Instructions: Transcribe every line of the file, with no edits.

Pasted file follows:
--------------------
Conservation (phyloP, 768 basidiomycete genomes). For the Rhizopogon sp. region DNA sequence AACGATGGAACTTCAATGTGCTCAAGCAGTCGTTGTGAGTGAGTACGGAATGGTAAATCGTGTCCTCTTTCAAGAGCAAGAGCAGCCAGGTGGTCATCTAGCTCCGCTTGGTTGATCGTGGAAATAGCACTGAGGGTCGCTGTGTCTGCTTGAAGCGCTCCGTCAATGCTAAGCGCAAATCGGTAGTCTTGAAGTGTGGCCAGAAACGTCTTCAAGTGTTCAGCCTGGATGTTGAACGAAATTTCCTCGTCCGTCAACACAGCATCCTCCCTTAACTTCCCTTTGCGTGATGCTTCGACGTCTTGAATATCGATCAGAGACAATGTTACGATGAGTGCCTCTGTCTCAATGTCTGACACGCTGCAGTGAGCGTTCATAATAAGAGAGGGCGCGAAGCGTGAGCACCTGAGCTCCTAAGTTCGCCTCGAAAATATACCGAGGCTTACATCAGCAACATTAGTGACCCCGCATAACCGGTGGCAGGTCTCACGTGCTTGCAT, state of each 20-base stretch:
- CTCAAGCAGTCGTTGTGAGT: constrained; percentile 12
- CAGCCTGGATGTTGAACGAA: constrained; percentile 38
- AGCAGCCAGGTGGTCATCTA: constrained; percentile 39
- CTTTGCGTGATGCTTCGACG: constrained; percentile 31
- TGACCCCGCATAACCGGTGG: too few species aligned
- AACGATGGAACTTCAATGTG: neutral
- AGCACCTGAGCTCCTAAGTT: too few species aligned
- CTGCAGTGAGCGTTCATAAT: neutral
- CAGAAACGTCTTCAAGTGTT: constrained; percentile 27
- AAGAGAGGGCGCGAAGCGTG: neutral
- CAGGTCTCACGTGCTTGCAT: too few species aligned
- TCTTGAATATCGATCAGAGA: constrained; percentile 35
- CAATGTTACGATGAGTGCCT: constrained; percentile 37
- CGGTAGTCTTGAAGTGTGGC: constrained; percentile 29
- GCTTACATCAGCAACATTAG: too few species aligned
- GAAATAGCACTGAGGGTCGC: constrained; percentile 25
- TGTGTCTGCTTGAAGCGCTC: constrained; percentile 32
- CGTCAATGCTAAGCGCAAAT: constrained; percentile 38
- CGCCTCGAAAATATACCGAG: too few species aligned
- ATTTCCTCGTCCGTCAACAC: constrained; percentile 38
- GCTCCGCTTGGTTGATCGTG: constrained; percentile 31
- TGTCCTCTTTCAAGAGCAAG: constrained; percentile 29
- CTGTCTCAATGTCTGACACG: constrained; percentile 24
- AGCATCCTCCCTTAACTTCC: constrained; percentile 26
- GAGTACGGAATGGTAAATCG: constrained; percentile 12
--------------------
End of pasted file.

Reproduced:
Conservation (phyloP, 768 basidiomycete genomes). For the Rhizopogon sp. region DNA sequence AACGATGGAACTTCAATGTGCTCAAGCAGTCGTTGTGAGTGAGTACGGAATGGTAAATCGTGTCCTCTTTCAAGAGCAAGAGCAGCCAGGTGGTCATCTAGCTCCGCTTGGTTGATCGTGGAAATAGCACTGAGGGTCGCTGTGTCTGCTTGAAGCGCTCCGTCAATGCTAAGCGCAAATCGGTAGTCTTGAAGTGTGGCCAGAAACGTCTTCAAGTGTTCAGCCTGGATGTTGAACGAAATTTCCTCGTCCGTCAACACAGCATCCTCCCTTAACTTCCCTTTGCGTGATGCTTCGACGTCTTGAATATCGATCAGAGACAATGTTACGATGAGTGCCTCTGTCTCAATGTCTGACACGCTGCAGTGAGCGTTCATAATAAGAGAGGGCGCGAAGCGTGAGCACCTGAGCTCCTAAGTTCGCCTCGAAAATATACCGAGGCTTACATCAGCAACATTAGTGACCCCGCATAACCGGTGGCAGGTCTCACGTGCTTGCAT, state of each 20-base stretch:
- CTCAAGCAGTCGTTGTGAGT: constrained; percentile 12
- CAGCCTGGATGTTGAACGAA: constrained; percentile 38
- AGCAGCCAGGTGGTCATCTA: constrained; percentile 39
- CTTTGCGTGATGCTTCGACG: constrained; percentile 31
- TGACCCCGCATAACCGGTGG: too few species aligned
- AACGATGGAACTTCAATGTG: neutral
- AGCACCTGAGCTCCTAAGTT: too few species aligned
- CTGCAGTGAGCGTTCATAAT: neutral
- CAGAAACGTCTTCAAGTGTT: constrained; percentile 27
- AAGAGAGGGCGCGAAGCGTG: neutral
- CAGGTCTCACGTGCTTGCAT: too few species aligned
- TCTTGAATATCGATCAGAGA: constrained; percentile 35
- CAATGTTACGATGAGTGCCT: constrained; percentile 37
- CGGTAGTCTTGAAGTGTGGC: constrained; percentile 29
- GCTTACATCAGCAACATTAG: too few species aligned
- GAAATAGCACTGAGGGTCGC: constrained; percentile 25
- TGTGTCTGCTTGAAGCGCTC: constrained; percentile 32
- CGTCAATGCTAAGCGCAAAT: constrained; percentile 38
- CGCCTCGAAAATATACCGAG: too few species aligned
- ATTTCCTCGTCCGTCAACAC: constrained; percentile 38
- GCTCCGCTTGGTTGATCGTG: constrained; percentile 31
- TGTCCTCTTTCAAGAGCAAG: constrained; percentile 29
- CTGTCTCAATGTCTGACACG: constrained; percentile 24
- AGCATCCTCCCTTAACTTCC: constrained; percentile 26
- GAGTACGGAATGGTAAATCG: constrained; percentile 12